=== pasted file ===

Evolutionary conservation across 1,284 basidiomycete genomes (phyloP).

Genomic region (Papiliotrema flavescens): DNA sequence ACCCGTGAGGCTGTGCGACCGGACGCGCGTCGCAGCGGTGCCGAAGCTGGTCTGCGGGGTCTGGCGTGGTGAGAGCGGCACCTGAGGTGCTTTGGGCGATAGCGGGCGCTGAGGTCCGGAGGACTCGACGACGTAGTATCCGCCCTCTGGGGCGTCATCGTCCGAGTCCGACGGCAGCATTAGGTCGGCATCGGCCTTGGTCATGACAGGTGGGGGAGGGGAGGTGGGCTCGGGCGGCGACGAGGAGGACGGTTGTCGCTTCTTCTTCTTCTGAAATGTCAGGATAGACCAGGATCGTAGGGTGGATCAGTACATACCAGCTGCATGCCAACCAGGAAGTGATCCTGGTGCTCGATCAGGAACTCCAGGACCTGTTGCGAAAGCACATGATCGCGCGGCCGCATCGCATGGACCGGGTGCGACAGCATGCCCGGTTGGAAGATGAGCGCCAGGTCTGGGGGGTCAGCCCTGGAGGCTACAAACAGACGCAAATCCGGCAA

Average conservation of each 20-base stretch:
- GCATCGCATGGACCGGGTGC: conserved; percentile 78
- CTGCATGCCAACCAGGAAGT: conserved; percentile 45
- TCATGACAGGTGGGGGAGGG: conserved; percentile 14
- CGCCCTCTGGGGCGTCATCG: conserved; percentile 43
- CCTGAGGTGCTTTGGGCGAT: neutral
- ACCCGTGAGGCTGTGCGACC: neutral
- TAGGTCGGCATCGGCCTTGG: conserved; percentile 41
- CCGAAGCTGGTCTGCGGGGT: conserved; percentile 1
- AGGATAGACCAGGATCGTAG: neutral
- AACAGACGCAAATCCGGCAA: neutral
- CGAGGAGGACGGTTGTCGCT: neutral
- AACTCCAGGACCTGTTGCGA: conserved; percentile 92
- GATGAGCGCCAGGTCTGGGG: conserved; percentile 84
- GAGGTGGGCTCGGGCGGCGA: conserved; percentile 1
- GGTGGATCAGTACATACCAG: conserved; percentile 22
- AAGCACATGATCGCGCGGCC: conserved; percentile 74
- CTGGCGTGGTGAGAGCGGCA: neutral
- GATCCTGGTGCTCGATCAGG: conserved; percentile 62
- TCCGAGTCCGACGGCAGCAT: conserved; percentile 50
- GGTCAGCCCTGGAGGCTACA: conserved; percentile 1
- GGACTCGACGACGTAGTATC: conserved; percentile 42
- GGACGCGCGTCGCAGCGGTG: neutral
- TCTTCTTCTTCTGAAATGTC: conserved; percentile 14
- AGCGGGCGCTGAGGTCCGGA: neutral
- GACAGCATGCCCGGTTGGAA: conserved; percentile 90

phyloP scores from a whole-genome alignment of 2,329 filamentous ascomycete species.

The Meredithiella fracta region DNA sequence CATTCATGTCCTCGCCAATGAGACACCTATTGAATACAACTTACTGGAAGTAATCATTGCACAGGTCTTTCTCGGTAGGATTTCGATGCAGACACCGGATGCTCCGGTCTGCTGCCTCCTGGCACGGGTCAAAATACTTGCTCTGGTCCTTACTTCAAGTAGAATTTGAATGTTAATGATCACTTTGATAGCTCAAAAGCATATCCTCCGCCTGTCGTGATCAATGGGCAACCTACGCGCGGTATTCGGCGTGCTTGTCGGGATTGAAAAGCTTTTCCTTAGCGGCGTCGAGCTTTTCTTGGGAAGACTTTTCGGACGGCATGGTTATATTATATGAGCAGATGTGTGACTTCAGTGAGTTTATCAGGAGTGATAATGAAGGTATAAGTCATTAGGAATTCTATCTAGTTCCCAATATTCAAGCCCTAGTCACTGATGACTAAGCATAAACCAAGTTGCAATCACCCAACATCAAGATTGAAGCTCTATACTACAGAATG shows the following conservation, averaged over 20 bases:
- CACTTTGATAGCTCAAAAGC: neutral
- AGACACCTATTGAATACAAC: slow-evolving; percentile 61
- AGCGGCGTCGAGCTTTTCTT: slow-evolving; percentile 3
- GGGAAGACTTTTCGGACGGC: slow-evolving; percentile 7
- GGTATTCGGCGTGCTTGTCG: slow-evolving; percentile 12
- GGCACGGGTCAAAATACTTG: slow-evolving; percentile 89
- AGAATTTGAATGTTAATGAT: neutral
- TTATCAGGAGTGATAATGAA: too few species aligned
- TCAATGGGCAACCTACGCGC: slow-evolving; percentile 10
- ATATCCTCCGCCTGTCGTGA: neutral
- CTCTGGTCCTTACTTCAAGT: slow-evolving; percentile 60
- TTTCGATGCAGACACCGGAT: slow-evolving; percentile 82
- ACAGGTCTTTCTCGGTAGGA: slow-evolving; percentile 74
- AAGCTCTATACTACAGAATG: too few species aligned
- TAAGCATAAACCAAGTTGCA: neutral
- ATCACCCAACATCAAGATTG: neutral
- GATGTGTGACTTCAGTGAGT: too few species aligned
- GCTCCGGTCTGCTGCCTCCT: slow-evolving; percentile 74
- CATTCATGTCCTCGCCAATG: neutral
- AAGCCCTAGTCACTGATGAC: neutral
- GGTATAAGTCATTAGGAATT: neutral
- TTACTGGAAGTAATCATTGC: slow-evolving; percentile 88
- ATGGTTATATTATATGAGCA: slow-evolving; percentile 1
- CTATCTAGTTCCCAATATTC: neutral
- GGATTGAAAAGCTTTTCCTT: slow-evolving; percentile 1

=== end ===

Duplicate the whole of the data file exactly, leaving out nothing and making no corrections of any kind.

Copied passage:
Evolutionary conservation across 1,284 basidiomycete genomes (phyloP).

Genomic region (Papiliotrema flavescens): DNA sequence ACCCGTGAGGCTGTGCGACCGGACGCGCGTCGCAGCGGTGCCGAAGCTGGTCTGCGGGGTCTGGCGTGGTGAGAGCGGCACCTGAGGTGCTTTGGGCGATAGCGGGCGCTGAGGTCCGGAGGACTCGACGACGTAGTATCCGCCCTCTGGGGCGTCATCGTCCGAGTCCGACGGCAGCATTAGGTCGGCATCGGCCTTGGTCATGACAGGTGGGGGAGGGGAGGTGGGCTCGGGCGGCGACGAGGAGGACGGTTGTCGCTTCTTCTTCTTCTGAAATGTCAGGATAGACCAGGATCGTAGGGTGGATCAGTACATACCAGCTGCATGCCAACCAGGAAGTGATCCTGGTGCTCGATCAGGAACTCCAGGACCTGTTGCGAAAGCACATGATCGCGCGGCCGCATCGCATGGACCGGGTGCGACAGCATGCCCGGTTGGAAGATGAGCGCCAGGTCTGGGGGGTCAGCCCTGGAGGCTACAAACAGACGCAAATCCGGCAA

Average conservation of each 20-base stretch:
- GCATCGCATGGACCGGGTGC: conserved; percentile 78
- CTGCATGCCAACCAGGAAGT: conserved; percentile 45
- TCATGACAGGTGGGGGAGGG: conserved; percentile 14
- CGCCCTCTGGGGCGTCATCG: conserved; percentile 43
- CCTGAGGTGCTTTGGGCGAT: neutral
- ACCCGTGAGGCTGTGCGACC: neutral
- TAGGTCGGCATCGGCCTTGG: conserved; percentile 41
- CCGAAGCTGGTCTGCGGGGT: conserved; percentile 1
- AGGATAGACCAGGATCGTAG: neutral
- AACAGACGCAAATCCGGCAA: neutral
- CGAGGAGGACGGTTGTCGCT: neutral
- AACTCCAGGACCTGTTGCGA: conserved; percentile 92
- GATGAGCGCCAGGTCTGGGG: conserved; percentile 84
- GAGGTGGGCTCGGGCGGCGA: conserved; percentile 1
- GGTGGATCAGTACATACCAG: conserved; percentile 22
- AAGCACATGATCGCGCGGCC: conserved; percentile 74
- CTGGCGTGGTGAGAGCGGCA: neutral
- GATCCTGGTGCTCGATCAGG: conserved; percentile 62
- TCCGAGTCCGACGGCAGCAT: conserved; percentile 50
- GGTCAGCCCTGGAGGCTACA: conserved; percentile 1
- GGACTCGACGACGTAGTATC: conserved; percentile 42
- GGACGCGCGTCGCAGCGGTG: neutral
- TCTTCTTCTTCTGAAATGTC: conserved; percentile 14
- AGCGGGCGCTGAGGTCCGGA: neutral
- GACAGCATGCCCGGTTGGAA: conserved; percentile 90

phyloP scores from a whole-genome alignment of 2,329 filamentous ascomycete species.

The Meredithiella fracta region DNA sequence CATTCATGTCCTCGCCAATGAGACACCTATTGAATACAACTTACTGGAAGTAATCATTGCACAGGTCTTTCTCGGTAGGATTTCGATGCAGACACCGGATGCTCCGGTCTGCTGCCTCCTGGCACGGGTCAAAATACTTGCTCTGGTCCTTACTTCAAGTAGAATTTGAATGTTAATGATCACTTTGATAGCTCAAAAGCATATCCTCCGCCTGTCGTGATCAATGGGCAACCTACGCGCGGTATTCGGCGTGCTTGTCGGGATTGAAAAGCTTTTCCTTAGCGGCGTCGAGCTTTTCTTGGGAAGACTTTTCGGACGGCATGGTTATATTATATGAGCAGATGTGTGACTTCAGTGAGTTTATCAGGAGTGATAATGAAGGTATAAGTCATTAGGAATTCTATCTAGTTCCCAATATTCAAGCCCTAGTCACTGATGACTAAGCATAAACCAAGTTGCAATCACCCAACATCAAGATTGAAGCTCTATACTACAGAATG shows the following conservation, averaged over 20 bases:
- CACTTTGATAGCTCAAAAGC: neutral
- AGACACCTATTGAATACAAC: slow-evolving; percentile 61
- AGCGGCGTCGAGCTTTTCTT: slow-evolving; percentile 3
- GGGAAGACTTTTCGGACGGC: slow-evolving; percentile 7
- GGTATTCGGCGTGCTTGTCG: slow-evolving; percentile 12
- GGCACGGGTCAAAATACTTG: slow-evolving; percentile 89
- AGAATTTGAATGTTAATGAT: neutral
- TTATCAGGAGTGATAATGAA: too few species aligned
- TCAATGGGCAACCTACGCGC: slow-evolving; percentile 10
- ATATCCTCCGCCTGTCGTGA: neutral
- CTCTGGTCCTTACTTCAAGT: slow-evolving; percentile 60
- TTTCGATGCAGACACCGGAT: slow-evolving; percentile 82
- ACAGGTCTTTCTCGGTAGGA: slow-evolving; percentile 74
- AAGCTCTATACTACAGAATG: too few species aligned
- TAAGCATAAACCAAGTTGCA: neutral
- ATCACCCAACATCAAGATTG: neutral
- GATGTGTGACTTCAGTGAGT: too few species aligned
- GCTCCGGTCTGCTGCCTCCT: slow-evolving; percentile 74
- CATTCATGTCCTCGCCAATG: neutral
- AAGCCCTAGTCACTGATGAC: neutral
- GGTATAAGTCATTAGGAATT: neutral
- TTACTGGAAGTAATCATTGC: slow-evolving; percentile 88
- ATGGTTATATTATATGAGCA: slow-evolving; percentile 1
- CTATCTAGTTCCCAATATTC: neutral
- GGATTGAAAAGCTTTTCCTT: slow-evolving; percentile 1